The six executive directors at Waterford Wedgewood gave themselves an average of £230,000 each plus 'fees' and 'bonuses'. At Bank of Ireland they gave themselves a 12% increase to bring their salaries up to £251,000 each. Much play has been made of the promised tax cuts that will add 10% to the pay of workers over the next three years. However tax cuts also benefit the rich, who never had to accept any 'restraint' on their pay.

And that's what 'partnership' is all about. We hold down our pay rises, give more productivity and 'flexibility' while the rich laugh all the way to their Cayman Islands banks.

Was it an opportunity missed?

With Partnership 2000 due to expire at the end of March - and with escalating house prices/rents, high profits and low pay rises - it was generally felt that a strong campaign might be able to win a majority 'no' vote when the new deal was put to ballot in the unions. Three years ago, P2000 was voted through SIPTU 58%-42%.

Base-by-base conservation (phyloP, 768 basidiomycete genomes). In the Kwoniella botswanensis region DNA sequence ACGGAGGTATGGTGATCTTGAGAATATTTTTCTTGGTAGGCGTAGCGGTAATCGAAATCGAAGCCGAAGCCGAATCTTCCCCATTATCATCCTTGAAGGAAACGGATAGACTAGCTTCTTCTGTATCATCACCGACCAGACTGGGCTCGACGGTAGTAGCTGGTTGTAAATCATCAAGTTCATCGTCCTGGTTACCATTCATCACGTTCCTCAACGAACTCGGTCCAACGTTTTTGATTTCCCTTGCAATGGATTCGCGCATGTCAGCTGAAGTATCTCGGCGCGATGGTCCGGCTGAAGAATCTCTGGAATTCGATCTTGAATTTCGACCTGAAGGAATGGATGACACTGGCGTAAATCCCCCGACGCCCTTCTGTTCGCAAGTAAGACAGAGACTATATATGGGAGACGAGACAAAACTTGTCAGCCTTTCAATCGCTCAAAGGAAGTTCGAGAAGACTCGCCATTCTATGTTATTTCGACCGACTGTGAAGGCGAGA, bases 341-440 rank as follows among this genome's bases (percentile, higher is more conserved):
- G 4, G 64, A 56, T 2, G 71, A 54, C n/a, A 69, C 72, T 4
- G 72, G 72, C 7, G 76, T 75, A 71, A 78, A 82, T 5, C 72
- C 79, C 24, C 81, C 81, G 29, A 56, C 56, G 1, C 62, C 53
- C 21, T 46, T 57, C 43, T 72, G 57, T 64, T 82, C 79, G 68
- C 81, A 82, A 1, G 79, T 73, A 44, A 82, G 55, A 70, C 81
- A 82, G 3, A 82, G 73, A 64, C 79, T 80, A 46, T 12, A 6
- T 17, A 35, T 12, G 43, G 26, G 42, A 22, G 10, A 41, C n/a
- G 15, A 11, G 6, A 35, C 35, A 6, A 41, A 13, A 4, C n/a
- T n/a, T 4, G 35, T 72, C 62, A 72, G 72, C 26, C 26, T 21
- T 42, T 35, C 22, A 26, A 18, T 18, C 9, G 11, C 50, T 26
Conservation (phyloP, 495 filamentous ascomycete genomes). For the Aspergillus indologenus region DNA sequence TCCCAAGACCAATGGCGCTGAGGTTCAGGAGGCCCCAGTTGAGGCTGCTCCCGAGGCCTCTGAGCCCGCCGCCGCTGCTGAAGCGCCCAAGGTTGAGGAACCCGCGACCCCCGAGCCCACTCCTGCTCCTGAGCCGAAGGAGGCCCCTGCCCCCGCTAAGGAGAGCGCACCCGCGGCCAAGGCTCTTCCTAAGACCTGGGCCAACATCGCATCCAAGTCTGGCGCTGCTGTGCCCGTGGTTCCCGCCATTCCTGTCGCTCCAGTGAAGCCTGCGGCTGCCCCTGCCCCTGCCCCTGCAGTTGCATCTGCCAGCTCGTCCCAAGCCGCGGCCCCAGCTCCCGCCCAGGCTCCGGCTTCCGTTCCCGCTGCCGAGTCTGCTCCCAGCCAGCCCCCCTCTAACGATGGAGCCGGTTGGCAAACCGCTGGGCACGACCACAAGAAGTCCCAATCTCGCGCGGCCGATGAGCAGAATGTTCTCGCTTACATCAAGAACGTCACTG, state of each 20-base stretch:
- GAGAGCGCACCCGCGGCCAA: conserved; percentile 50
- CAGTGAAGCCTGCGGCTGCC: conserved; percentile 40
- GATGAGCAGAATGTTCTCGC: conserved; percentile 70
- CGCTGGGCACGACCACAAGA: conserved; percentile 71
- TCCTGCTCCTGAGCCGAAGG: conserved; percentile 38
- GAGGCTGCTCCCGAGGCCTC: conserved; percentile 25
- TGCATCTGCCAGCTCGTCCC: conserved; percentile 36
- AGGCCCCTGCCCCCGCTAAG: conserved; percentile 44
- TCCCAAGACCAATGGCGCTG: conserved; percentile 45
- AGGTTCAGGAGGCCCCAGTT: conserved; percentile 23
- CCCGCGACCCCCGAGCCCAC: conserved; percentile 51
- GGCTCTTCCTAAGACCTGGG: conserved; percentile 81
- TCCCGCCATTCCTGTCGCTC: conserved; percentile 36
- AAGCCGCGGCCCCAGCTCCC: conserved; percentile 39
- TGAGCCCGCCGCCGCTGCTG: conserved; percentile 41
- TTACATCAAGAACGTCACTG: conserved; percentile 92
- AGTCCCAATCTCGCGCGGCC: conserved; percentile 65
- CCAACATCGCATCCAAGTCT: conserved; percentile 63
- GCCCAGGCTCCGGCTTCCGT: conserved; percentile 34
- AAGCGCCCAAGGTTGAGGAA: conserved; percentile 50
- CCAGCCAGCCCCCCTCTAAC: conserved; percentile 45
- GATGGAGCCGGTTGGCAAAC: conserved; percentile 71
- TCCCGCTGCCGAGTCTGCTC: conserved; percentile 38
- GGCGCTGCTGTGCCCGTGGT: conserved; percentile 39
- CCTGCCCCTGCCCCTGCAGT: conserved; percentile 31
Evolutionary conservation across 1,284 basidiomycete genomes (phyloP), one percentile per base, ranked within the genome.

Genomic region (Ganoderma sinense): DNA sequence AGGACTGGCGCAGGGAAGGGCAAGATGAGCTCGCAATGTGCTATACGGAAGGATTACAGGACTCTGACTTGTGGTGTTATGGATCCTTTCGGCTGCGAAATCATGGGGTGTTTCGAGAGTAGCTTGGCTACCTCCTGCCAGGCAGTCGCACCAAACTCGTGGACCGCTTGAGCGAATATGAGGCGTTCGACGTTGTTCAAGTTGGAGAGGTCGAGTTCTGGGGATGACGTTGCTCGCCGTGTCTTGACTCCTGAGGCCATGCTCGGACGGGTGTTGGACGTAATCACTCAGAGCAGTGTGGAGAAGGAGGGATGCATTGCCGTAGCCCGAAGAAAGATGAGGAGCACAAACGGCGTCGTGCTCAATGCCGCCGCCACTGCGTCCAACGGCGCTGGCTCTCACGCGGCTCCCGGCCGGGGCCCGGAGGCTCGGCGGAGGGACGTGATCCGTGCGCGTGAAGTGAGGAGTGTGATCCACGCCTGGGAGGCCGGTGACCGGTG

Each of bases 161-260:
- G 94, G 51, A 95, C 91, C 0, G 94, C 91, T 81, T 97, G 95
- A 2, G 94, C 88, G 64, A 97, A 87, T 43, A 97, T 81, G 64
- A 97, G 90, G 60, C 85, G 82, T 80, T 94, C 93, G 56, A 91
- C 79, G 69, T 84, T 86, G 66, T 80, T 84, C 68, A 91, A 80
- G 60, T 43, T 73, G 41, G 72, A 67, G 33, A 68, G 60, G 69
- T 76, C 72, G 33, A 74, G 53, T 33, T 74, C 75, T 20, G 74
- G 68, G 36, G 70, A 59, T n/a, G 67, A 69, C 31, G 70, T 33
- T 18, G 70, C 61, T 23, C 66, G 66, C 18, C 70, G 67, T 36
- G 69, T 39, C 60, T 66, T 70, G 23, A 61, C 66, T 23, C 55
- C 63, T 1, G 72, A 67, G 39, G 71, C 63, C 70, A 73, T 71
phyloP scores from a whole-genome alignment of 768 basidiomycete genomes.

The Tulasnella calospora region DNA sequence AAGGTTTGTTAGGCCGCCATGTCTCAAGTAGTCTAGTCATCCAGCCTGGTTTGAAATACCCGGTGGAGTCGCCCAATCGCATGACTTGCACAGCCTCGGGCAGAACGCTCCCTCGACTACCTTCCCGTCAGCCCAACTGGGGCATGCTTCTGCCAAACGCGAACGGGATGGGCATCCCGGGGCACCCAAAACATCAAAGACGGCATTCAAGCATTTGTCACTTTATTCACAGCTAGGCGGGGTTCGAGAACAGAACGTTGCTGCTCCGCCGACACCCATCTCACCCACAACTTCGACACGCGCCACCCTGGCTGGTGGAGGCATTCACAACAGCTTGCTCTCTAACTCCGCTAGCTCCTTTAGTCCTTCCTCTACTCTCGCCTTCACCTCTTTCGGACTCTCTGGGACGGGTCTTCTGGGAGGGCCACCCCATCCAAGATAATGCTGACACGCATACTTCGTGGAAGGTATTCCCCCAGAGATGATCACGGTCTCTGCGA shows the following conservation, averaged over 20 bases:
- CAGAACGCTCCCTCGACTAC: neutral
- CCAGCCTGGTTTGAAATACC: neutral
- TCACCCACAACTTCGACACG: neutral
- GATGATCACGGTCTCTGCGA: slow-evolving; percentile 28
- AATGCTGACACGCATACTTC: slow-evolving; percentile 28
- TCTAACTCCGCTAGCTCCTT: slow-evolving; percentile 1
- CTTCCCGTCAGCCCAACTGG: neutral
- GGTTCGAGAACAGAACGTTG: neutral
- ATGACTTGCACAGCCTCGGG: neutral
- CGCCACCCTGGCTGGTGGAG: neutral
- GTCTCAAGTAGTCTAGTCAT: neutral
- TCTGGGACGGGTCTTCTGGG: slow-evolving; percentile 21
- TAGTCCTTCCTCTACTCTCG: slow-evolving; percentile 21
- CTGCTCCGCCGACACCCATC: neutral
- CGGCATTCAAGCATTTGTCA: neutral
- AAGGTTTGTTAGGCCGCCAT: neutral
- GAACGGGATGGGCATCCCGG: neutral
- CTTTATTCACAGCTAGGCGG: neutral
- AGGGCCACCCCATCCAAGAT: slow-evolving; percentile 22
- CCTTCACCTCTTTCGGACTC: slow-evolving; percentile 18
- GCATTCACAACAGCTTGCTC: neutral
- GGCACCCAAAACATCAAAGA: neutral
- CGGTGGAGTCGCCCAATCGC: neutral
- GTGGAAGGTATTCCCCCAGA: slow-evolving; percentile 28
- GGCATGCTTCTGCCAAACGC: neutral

This meant that winning an extra few thousand to the 'no' side could tip the balance within SIPTU. Within the ICTU, SIPTU joining MANDATE, ATGWU, etc in rejecting a deal would almost certainly have meant a majority 'no' vote at the ICTU Special Conference.

Last May the Socialist Workers Party (in the name of their 'rank & file solidarity network') organised a conference to launch a Campaign Against A New Partnership Deal. Knowing that it was an SWP front, many union activists were not enthusiastic and did not attend.